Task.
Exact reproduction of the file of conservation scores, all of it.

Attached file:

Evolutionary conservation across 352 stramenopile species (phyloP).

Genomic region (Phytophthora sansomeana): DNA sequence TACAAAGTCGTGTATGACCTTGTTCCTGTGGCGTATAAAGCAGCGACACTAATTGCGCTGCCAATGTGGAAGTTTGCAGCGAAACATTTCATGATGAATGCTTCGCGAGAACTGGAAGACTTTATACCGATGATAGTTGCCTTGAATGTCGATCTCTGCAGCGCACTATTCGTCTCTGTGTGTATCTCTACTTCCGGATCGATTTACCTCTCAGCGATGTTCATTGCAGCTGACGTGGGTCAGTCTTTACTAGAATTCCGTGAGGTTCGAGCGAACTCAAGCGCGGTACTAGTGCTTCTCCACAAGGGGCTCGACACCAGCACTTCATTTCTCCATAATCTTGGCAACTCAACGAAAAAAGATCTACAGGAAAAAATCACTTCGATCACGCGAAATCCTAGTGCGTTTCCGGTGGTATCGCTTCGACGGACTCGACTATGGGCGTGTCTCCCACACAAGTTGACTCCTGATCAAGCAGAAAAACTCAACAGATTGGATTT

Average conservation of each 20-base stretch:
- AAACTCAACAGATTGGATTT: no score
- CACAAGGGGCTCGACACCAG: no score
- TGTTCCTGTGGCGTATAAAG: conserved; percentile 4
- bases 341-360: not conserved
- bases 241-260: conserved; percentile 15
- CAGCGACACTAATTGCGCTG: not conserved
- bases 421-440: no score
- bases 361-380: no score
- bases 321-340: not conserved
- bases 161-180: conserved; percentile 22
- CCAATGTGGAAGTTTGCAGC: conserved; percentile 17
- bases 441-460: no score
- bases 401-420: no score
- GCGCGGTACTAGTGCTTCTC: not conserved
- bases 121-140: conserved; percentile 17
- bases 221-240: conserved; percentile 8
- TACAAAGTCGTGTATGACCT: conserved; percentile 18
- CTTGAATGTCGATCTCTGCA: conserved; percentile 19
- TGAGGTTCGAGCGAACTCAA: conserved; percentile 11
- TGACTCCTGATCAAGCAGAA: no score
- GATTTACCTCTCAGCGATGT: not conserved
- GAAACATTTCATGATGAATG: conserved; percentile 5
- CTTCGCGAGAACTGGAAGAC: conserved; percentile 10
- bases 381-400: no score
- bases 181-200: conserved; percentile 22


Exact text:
Evolutionary conservation across 352 stramenopile species (phyloP).

Genomic region (Phytophthora sansomeana): DNA sequence TACAAAGTCGTGTATGACCTTGTTCCTGTGGCGTATAAAGCAGCGACACTAATTGCGCTGCCAATGTGGAAGTTTGCAGCGAAACATTTCATGATGAATGCTTCGCGAGAACTGGAAGACTTTATACCGATGATAGTTGCCTTGAATGTCGATCTCTGCAGCGCACTATTCGTCTCTGTGTGTATCTCTACTTCCGGATCGATTTACCTCTCAGCGATGTTCATTGCAGCTGACGTGGGTCAGTCTTTACTAGAATTCCGTGAGGTTCGAGCGAACTCAAGCGCGGTACTAGTGCTTCTCCACAAGGGGCTCGACACCAGCACTTCATTTCTCCATAATCTTGGCAACTCAACGAAAAAAGATCTACAGGAAAAAATCACTTCGATCACGCGAAATCCTAGTGCGTTTCCGGTGGTATCGCTTCGACGGACTCGACTATGGGCGTGTCTCCCACACAAGTTGACTCCTGATCAAGCAGAAAAACTCAACAGATTGGATTT

Average conservation of each 20-base stretch:
- AAACTCAACAGATTGGATTT: no score
- CACAAGGGGCTCGACACCAG: no score
- TGTTCCTGTGGCGTATAAAG: conserved; percentile 4
- bases 341-360: not conserved
- bases 241-260: conserved; percentile 15
- CAGCGACACTAATTGCGCTG: not conserved
- bases 421-440: no score
- bases 361-380: no score
- bases 321-340: not conserved
- bases 161-180: conserved; percentile 22
- CCAATGTGGAAGTTTGCAGC: conserved; percentile 17
- bases 441-460: no score
- bases 401-420: no score
- GCGCGGTACTAGTGCTTCTC: not conserved
- bases 121-140: conserved; percentile 17
- bases 221-240: conserved; percentile 8
- TACAAAGTCGTGTATGACCT: conserved; percentile 18
- CTTGAATGTCGATCTCTGCA: conserved; percentile 19
- TGAGGTTCGAGCGAACTCAA: conserved; percentile 11
- TGACTCCTGATCAAGCAGAA: no score
- GATTTACCTCTCAGCGATGT: not conserved
- GAAACATTTCATGATGAATG: conserved; percentile 5
- CTTCGCGAGAACTGGAAGAC: conserved; percentile 10
- bases 381-400: no score
- bases 181-200: conserved; percentile 22